Ghana’s Anti-LGBTQ Bill Risks Hurting Its Democratic Credentials
When it comes to cracking down on the LGBTQ community, not much separates Ghana’s two main political parties.
A lawmaker from the ruling party has joined seven opposition legislators to sponsor a bill to punish LGBTQ people with jail time, legalize discrimination and force anyone who knows someone is gay to report that person to the authorities. The proposed legislation also prevents journalists from producing content seen to be sympathetic to LGBTQ people and advocates conversion therapy — a practice the United Nations has said can lead to torture.
The opening — and forced closure in February — of an LGBTQ community center in Accra provided political fodder to both sides to speak up in defense of Ghana’s “family values.” The bill’s main sponsor, Sam George, has since presented himself as a defender of these values on CNN and the BBC, using language that resonates with the country’s influential religious groups. The bill is being debated at the committee level and will then be submitted to the parliament for a second reading.
With the move, the West African nation — considered a regional exemplar of democracy — is bucking the trend of progress being made, albeit slowly, elsewhere on the continent. Gabon’s senate voted last year to decriminalize homosexuality and Botswana joined South Africa and Angola in 2019 to do the same. While large sections of Africa remain low on the global gay rights scale, progress is being made.
In April, Twitter said it would set up its first Africa office in the country, noting that “as a champion of democracy, Ghana is a supporter of free speech.” The company didn’t respond to requests for comment on how the bill could affect its plan.
Even before the piece of legislation was crafted, Ghana’s LGBTQ community had been facing increased scrutiny. Twenty-one gay-rights activists in the town of Ho were arrested in May for unlawful assembly and denied bail before the case was eventually dismissed.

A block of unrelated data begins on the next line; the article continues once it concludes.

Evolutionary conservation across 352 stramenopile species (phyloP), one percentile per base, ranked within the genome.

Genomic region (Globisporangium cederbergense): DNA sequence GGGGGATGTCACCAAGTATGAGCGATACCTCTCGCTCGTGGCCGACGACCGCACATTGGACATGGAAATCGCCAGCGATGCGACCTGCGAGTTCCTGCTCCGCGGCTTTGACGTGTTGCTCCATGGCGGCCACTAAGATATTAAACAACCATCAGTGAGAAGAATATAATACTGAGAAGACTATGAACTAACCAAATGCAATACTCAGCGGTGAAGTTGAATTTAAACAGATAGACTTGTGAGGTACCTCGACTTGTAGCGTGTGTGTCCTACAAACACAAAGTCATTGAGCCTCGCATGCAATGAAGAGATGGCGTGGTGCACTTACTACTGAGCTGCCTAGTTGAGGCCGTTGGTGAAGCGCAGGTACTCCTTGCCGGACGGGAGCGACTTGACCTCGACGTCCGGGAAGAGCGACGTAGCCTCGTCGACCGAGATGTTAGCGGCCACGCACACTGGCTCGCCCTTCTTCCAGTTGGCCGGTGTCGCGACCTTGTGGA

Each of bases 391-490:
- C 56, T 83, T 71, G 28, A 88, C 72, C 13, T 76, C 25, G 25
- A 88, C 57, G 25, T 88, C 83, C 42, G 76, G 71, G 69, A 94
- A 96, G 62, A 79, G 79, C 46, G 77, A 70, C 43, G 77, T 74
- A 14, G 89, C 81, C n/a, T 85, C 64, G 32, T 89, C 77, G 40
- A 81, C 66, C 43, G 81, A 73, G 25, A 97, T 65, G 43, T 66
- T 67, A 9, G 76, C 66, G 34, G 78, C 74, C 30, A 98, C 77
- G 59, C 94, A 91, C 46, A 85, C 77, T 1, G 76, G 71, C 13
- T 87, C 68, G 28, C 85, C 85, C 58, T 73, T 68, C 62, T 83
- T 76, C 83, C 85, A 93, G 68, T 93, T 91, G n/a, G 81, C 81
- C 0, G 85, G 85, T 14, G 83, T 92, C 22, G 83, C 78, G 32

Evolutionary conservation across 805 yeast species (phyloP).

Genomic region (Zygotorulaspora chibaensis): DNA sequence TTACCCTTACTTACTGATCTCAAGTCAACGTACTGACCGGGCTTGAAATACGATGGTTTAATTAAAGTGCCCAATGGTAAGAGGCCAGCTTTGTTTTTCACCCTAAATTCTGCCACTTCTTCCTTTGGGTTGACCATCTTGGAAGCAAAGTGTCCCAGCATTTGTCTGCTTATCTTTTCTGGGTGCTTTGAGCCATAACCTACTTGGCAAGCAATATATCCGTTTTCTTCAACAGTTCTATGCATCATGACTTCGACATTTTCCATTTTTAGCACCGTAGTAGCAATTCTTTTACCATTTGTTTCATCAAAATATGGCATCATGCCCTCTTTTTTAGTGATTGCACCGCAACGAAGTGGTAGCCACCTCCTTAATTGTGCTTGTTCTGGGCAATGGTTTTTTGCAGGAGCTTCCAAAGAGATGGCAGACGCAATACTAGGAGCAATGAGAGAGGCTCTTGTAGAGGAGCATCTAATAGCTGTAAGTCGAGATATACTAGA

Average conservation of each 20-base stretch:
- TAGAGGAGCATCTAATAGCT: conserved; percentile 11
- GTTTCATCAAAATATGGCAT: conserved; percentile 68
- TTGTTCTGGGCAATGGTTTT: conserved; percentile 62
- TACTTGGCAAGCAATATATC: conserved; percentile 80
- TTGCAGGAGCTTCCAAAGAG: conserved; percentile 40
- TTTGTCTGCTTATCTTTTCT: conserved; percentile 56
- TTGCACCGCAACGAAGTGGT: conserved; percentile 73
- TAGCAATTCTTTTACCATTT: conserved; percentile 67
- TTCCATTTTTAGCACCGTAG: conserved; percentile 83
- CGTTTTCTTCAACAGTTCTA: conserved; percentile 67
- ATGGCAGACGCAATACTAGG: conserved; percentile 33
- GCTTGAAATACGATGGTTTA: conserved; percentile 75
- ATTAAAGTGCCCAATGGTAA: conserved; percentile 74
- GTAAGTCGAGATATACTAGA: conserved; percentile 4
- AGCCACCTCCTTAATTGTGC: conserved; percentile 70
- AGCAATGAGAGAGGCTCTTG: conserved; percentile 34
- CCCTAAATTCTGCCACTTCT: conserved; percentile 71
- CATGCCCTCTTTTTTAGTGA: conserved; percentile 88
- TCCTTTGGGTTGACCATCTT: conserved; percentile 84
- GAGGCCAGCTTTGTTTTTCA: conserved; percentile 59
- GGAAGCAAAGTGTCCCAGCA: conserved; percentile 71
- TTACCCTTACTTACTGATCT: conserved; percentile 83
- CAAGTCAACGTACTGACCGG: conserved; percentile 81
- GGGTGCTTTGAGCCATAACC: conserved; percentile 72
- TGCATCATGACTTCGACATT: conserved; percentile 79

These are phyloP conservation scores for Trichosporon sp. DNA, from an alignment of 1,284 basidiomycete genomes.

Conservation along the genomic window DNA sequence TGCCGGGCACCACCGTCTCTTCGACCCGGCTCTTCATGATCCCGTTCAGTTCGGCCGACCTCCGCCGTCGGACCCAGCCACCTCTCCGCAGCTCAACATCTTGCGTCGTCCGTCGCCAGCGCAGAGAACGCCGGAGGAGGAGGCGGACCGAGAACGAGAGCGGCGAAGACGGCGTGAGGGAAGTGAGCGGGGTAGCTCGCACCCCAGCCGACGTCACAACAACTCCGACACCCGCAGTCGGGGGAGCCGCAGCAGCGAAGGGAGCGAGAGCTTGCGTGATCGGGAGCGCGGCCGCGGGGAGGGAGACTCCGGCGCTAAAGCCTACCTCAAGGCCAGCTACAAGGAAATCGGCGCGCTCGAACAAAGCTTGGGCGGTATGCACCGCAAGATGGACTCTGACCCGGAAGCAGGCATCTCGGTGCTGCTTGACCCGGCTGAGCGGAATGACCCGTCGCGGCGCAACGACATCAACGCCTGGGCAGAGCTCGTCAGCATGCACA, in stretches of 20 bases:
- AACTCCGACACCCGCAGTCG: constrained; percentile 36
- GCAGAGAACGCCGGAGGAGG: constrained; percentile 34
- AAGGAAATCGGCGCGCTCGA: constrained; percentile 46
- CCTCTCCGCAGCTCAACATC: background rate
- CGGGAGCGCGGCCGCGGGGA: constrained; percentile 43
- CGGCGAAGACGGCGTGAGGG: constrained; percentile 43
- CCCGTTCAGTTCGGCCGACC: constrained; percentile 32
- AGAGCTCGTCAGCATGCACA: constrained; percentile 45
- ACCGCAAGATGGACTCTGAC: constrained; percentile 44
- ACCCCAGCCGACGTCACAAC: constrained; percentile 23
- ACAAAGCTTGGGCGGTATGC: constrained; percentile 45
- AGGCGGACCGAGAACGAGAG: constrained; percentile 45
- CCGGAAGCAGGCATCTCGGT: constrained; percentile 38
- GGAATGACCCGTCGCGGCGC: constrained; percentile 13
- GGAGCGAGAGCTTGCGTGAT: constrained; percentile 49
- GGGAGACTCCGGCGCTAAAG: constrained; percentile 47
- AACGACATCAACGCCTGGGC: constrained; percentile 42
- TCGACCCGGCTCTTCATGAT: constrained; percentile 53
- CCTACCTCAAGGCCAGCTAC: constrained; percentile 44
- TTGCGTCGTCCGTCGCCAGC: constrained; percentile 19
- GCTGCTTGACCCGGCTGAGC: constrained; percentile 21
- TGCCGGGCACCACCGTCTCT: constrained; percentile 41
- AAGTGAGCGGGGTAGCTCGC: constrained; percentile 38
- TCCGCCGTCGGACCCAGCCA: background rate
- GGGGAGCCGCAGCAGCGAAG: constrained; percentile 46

“The bill, if passed, would violate provisions of the 1992 constitution of Ghana and international human rights instruments,” said Julia Selman Ayetey, a lawyer who represented the group.
Ghana has about 30 million people, with Christians making up about 70% of the population and Muslims about 20%. Most politicians are reluctant to defend gay communities in the region, sometimes seeing homosexuality as an import from the West that promotes a Western agenda.
“There is also a lot of misinformation and sensationalization of the community,” said Alex Kofi Donkor, the director of activist group LGBT+ Rights Ghana. “I am an unapologetic gay man... This bill is trying to treat us as second-class citizens.”
Ghana’s anti-LGBTQ push comes at a time of some political uncertainty. The main opposition party is likely considering a new leader after former President John Mahama’s two consecutive defeats at the polls. The incumbent, President Nana Akufo-Addo, doesn’t have a clear successor. He’s a year into his second term and can’t run in 2024.
In nearby Nigeria, President Goodluck Jonathan in 2014 signed into law a similar bill, which had been approved by the senate more than two years earlier, as he prepared a re-election bid. The former leader, who's now seeking to burnish his credentials as a statesman, is often asked why he assented to legislation that has contributed to a spike in attacks against people perceived as gay.
Ghana’s president, Akufo-Addo, a human rights lawyer, has said the parliamentary process should be allowed to take its course. In his post-presidency life in 2025, he too may be held accountable for not taking a stance if the bill goes through.
“Ghana is a beacon to a lot of African countries,” said Donkor. “If the bill passes, it will serve as a bad example to other African countries and even the world.”
— With assistance by Kurt Wagner, and Ekow Dontoh
(c) 2021, Bloomberg Equality